Vancouver Canucks employee Brian Hamilton thanks Seattle Kraken fan

SEATTLE (AP) – Brian “Red” Hamilton was moving equipment across the Vancouver Canucks bench between periods on October 23 in Seattle when he noticed a woman behind the bench leaning her phone against the plexiglass .

The message on his phone was in large print and caught the attention of Hamilton, the Canucks’ assistant equipment manager. The post expressed Nadia Popovici’s concern that she believed a mole on Hamilton’s neck was cancerous and that he needed to get it checked out.

It turned out she was right.

“I was feeling bad right now because I was walking away from the bench and she put her phone against the glass and on the phone he said the mole on the back of my neck was cancer. And that upset me, ”Hamilton recalled Saturday before the Canucks played their second game of the season in Seattle. “So I kind of shrugged and continued. My first reaction when I found out was that I felt bad because I felt like I wasn’t really giving it to him. time of day I’m glad she knows because she needs to know.

The Canucks posted a letter from Hamilton Saturday, telling the story of it all and expressing his thanks and desire to meet the woman in question. In just an hour, the Canucks and Seattle Kraken said 22-year-old Popovici had been contacted after spending New Years Eve working in a crisis hotline. The pair were able to meet about 90 minutes before the Kraken and Canucks played on Saturday night.

“The fact that I was able to look him in the eye and hear what happened from his point of view,” said Popovici, a graduate of the University of Washington and intending to attend medical school. next year. “Imagine how shocking it is for you to be at work and someone sort of looking at you and saying, ‘Hey, maybe you go see a doctor. This is not what you want to hear. So the fact that I got to see him and talk to his family members who were really touched by him dodging a big bullet, it’s so special.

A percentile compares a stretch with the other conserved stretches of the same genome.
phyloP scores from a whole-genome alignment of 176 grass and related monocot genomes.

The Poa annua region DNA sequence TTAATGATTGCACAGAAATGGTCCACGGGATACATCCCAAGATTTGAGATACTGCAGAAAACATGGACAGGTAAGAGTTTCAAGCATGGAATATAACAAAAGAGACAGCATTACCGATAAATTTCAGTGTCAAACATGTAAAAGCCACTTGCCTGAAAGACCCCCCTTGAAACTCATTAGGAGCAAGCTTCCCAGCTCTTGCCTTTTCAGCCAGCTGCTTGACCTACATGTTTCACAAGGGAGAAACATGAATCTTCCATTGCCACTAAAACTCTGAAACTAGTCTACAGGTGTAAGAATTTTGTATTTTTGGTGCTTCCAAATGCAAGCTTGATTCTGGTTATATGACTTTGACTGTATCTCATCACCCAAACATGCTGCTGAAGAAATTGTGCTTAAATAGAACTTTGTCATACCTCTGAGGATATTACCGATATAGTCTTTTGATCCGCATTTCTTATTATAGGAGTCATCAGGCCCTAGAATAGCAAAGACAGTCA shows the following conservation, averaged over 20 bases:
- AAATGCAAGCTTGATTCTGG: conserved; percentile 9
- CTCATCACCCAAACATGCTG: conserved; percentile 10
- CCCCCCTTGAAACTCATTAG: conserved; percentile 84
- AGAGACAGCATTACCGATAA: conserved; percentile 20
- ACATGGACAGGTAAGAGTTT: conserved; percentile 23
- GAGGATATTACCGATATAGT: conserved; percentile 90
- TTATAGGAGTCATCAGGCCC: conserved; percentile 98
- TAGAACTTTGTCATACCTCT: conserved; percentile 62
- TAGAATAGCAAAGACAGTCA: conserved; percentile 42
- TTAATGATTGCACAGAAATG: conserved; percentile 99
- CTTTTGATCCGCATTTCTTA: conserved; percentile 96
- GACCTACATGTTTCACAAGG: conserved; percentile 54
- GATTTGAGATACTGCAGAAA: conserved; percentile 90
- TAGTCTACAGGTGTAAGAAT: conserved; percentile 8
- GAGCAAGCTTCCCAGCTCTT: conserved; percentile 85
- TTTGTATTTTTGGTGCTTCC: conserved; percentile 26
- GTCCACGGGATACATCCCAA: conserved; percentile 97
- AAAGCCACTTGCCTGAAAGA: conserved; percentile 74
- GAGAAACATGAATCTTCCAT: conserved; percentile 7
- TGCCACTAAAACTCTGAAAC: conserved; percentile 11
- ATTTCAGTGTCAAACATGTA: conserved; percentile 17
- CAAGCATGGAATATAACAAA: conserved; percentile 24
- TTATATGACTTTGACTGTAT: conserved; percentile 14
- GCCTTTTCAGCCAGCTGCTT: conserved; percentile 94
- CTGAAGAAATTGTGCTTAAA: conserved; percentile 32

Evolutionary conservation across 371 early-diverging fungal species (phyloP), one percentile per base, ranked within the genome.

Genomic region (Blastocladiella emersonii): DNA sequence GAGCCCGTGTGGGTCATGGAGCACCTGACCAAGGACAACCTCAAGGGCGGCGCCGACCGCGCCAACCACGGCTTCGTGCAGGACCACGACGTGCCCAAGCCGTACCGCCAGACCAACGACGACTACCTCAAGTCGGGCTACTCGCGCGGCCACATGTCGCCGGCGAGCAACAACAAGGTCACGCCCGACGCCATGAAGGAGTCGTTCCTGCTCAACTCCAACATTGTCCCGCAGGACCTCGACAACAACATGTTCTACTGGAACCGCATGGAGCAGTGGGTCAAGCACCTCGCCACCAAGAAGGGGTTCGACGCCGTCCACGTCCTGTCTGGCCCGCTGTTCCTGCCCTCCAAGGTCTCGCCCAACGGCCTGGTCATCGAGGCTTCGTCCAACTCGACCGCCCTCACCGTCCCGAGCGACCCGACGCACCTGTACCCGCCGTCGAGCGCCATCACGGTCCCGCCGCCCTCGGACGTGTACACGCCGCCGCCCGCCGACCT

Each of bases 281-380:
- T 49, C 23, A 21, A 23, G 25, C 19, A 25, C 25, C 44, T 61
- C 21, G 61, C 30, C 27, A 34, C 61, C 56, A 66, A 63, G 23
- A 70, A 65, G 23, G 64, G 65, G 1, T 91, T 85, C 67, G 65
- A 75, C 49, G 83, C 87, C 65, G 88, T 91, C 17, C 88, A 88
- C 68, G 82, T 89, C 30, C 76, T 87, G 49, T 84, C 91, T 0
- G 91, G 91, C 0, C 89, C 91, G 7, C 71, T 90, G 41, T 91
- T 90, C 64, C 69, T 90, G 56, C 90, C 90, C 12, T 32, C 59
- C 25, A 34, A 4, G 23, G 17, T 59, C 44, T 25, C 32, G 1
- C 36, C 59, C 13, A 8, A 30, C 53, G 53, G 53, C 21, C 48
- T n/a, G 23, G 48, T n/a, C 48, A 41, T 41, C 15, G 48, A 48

Hamilton has been with the Canucks for nearly 20 years, starting with the team in 2002. Amid the chaos around the bench in an NHL game, Hamilton said he was amazed Popovici had even noticed a mole he didn’t even know existed.

“How she saw it is beyond me,” said Hamilton. “It wasn’t very big. I am wearing a jacket. I wear a radio on the back of my jacket which hangs on so that the chords are there.

Popovici said she did a lot of volunteer work in hospitals, including a stint in an oncology department.

“I saw hers and I was like, wow, that’s a perfect example of what melanoma looks like,” Popovici said.

The game in Seattle in October was the final stop on the Canucks’ maiden road trip. Days after returning to Vancouver, Hamilton asked medics on the team to examine the mole in question. When they expressed concern, Hamilton had it removed a few days later and sent it in for a biopsy.

The biopsy results came back showing that there were cancer cells in the mole. A larger area of ​​skin around the mole was then removed for examination and Hamilton said it came back negative.

Hamilton was told by his doctors that mole cancer could have turned fatal within a few years if it had not been treated.

“It was only on the outer layer of my skin,” Hamilton said. “It hadn’t penetrated until the second layer of my skin and that’s because we caught it so early.”

Hamilton said the sole purpose of telling his story and getting the letter out was to recognize Popovici for his efforts to get his attention and craft the post.

“I understand that I’m part of the story, but she needs to know that she is the story,” Hamilton said. “This is the person who did this. She saved her life. … She needs to know that her efforts were worthwhile and to move on.

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